| Article published Friday, April 18, 2003|
NRC official defends Davis-Besse
By TOM HENRY
WASHINGTON - One of the Nuclear Regulatory
Commission’s most powerful directors broke his silence with the
media by telling The Blade here yesterday he stands behind his
controversial decision to set aside the shutdown order his staff had
prepared for Davis-Besse in the fall of 2001.
the NRC’s nuclear reactor regulation director, said his decision was
reasonable, based strictly on what he knew at the time and despite
harsh criticism that was leveled against him by the agency’s
inspector general in January.
Meanwhile, two more members of
the NRC’s governing board - Commissioners Edward McGaffigan, Jr.,
and Jeffrey Merrifield - singled out Davis-Besse as one of the
agency’s worst examples of complacency.
Plus, The Blade has
learned the NRC soon will hire a third resident inspector for
Davis-Besse - a sign that the agency, admittedly embarrassed by its
performance there, could have a greater on-site presence for
The developments unfolded during the second day of the
NRC’s 15th annual Regulatory Information Conference, where 1,200
people from 15 countries have gathered to discuss nuclear
Davis-Besse remained one of the hottest topics. The
massive head degradation, blamed on a combined oversight lapse by
FirstEnergy Corp. and the NRC, was "the singularly largest event
that has occurred in the past year," Mr. McGaffigan said. Mr.
Merrifield went so far as to tell The Blade it’s the "most
significant problem we’ve had in a number of years."
on the NRC’s five-member board, which has one vacancy with the term
of another commissioner expiring June 30. Chairman Nils Diaz on
Wednesday called the lapse "an enormous failure."
is the only plant at this year’s conference with a panel devoted to
it. That session was moderated yesterday by Mr. Collins, the NRC
director who turned away an order that staffers, citing safety
concerns, had drafted in November, 2001 to shut down Davis-Besse no
later than Dec. 31 of that year.
Some senior NRC officials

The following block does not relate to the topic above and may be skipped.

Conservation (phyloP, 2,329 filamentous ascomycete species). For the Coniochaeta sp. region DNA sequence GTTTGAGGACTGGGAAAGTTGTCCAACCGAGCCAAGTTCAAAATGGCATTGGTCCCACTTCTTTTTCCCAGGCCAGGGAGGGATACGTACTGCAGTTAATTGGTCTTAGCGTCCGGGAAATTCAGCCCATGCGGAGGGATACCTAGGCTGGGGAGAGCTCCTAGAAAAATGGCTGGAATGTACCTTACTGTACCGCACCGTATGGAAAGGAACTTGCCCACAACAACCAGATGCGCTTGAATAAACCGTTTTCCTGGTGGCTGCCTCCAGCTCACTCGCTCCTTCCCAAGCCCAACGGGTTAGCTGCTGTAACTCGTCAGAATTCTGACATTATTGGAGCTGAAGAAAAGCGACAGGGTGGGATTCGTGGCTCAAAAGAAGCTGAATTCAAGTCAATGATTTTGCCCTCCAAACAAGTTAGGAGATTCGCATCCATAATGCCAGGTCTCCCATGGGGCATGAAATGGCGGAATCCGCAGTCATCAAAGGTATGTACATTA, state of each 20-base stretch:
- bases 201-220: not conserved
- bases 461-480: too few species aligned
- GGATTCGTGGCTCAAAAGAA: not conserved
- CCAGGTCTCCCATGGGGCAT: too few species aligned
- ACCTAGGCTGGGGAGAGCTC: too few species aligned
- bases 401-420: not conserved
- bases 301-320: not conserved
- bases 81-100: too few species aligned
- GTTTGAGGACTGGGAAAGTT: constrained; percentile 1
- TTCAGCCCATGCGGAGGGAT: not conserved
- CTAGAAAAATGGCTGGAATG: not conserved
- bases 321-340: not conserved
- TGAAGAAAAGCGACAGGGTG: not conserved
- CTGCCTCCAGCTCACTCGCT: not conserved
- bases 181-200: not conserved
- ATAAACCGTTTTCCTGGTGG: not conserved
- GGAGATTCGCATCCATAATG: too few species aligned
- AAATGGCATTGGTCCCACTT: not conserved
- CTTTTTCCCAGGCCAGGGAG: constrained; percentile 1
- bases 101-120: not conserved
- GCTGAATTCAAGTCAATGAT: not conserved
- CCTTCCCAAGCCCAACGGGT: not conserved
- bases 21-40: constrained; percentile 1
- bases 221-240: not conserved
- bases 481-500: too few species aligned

have described the order as a negotiating ploy to let FirstEnergy
know the agency was committed to investigating a potentially serious
issue: Hairline cracks that can weaken as many as 69 nozzles welded
into the reactor head.
Their fears were limited at the time
to the possibility of finding a few of those tiny flaws - not
massive corrosion that threatened the integrity of the multi-ton
reactor head itself.
Mr. Collins came under fire for setting
aside the shutdown order and letting the plant operate until Feb.
16, 2002. Unbeknownst to him and others, that allowed Davis-Besse to
operate six weeks longer with a reactor head that had been so
weakened by rust over the years that part of the lid had started to
buckle and crack.
Davis-Besse was supposed to keep operating
until March 31, 2002. By meeting the company halfway on the shutdown
date, the NRC was accused of compromising safety to avoid a possible
Shutdown orders are rare: Davis-Besse’s was the
first the NRC had drafted since 1987. Some utilities contest them,
because they stand to lose millions of dollars if plants are shut
early. A company’s financial rating also can be hurt if investors
interpret an early shutdown as a sign of trouble, officials have
Mr. Collins had declined numerous requests for
interviews since the inspector general’s report was issued nearly
31/2 months ago. But he opened yesterday’s Davis-Besse panel by
saying "many of us have been touched by this issue in many
He later told The Blade that, without the benefit of
hindsight, he would not have made a different decision about the
shutdown order. But he wished he had that benefit of hindsight. "I’m
accountable for the [reactor oversight] program," he
The corrosion, the worst in U.S. nuclear history, was
found March 6, 2002, three weeks after the plant shut
Mr. Collins was reluctant to speculate what might
happen if the NRC is ever faced again with identical
"I think we would apply the experiences
learned from Davis-Besse to future decisions," he said.
inspector general’s latest investigation is about whether the NRC’s
Midwest regional office kept the agency’s headquarters in the dark
about Davis-Besse’s corrosion. The probe is looking into allegations
about the NRC’s knowledge of photos showing heavy rust stains on
Davis-Besse’s reactor head as early as 1998 and
For earlier stories on Davis-Besse, go to